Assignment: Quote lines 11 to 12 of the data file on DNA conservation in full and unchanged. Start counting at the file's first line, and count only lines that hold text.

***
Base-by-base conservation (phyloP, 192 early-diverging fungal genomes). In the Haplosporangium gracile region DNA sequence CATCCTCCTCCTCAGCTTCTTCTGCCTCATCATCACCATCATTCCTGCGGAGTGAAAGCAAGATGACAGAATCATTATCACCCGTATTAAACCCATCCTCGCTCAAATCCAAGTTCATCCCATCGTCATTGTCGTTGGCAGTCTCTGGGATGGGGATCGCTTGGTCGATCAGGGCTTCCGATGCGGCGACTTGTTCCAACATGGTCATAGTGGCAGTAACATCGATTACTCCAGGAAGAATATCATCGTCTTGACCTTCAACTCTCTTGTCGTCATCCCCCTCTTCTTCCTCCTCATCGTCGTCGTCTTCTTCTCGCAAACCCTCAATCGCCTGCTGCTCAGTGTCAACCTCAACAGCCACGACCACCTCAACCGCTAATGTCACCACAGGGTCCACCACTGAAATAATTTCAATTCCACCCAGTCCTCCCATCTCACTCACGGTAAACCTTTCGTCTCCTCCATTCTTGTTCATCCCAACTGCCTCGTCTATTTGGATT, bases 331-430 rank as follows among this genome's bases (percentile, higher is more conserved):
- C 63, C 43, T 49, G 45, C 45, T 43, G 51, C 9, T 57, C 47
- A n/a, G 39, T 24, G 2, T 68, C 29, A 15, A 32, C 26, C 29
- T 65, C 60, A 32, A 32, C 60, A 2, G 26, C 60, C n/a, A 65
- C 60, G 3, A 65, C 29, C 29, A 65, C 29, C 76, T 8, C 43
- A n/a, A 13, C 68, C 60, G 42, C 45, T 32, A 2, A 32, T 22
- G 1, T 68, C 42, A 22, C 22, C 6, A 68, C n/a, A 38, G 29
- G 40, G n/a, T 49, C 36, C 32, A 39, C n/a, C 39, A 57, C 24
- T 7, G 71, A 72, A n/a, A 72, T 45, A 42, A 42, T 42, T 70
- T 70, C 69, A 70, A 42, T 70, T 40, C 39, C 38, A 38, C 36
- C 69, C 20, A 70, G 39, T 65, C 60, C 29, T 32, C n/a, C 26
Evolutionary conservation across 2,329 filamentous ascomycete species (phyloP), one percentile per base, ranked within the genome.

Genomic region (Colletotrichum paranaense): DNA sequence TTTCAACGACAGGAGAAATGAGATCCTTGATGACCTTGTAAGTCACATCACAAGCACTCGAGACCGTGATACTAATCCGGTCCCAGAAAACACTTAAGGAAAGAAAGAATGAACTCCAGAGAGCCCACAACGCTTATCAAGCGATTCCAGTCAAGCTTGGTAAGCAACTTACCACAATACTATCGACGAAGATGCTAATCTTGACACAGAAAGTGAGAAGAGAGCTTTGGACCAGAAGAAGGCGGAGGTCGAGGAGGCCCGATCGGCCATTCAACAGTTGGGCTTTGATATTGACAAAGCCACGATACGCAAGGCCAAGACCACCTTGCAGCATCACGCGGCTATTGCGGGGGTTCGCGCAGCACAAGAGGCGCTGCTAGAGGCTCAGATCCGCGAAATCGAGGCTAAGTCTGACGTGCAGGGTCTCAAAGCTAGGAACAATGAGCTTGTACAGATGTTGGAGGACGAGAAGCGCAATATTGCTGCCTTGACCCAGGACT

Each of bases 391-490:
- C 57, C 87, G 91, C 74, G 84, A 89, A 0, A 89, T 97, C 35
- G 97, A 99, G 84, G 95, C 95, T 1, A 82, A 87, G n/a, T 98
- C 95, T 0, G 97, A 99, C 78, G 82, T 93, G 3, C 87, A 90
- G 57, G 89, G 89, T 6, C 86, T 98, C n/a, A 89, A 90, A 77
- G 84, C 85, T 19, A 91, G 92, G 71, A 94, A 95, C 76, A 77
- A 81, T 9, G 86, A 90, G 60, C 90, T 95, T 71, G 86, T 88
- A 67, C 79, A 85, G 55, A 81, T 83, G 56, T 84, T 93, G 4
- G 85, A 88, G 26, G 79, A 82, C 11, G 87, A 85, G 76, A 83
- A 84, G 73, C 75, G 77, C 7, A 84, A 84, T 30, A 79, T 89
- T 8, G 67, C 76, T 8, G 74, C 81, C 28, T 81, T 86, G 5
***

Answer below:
- C 69, C 20, A 70, G 39, T 65, C 60, C 29, T 32, C n/a, C 26
Evolutionary conservation across 2,329 filamentous ascomycete species (phyloP), one percentile per base, ranked within the genome.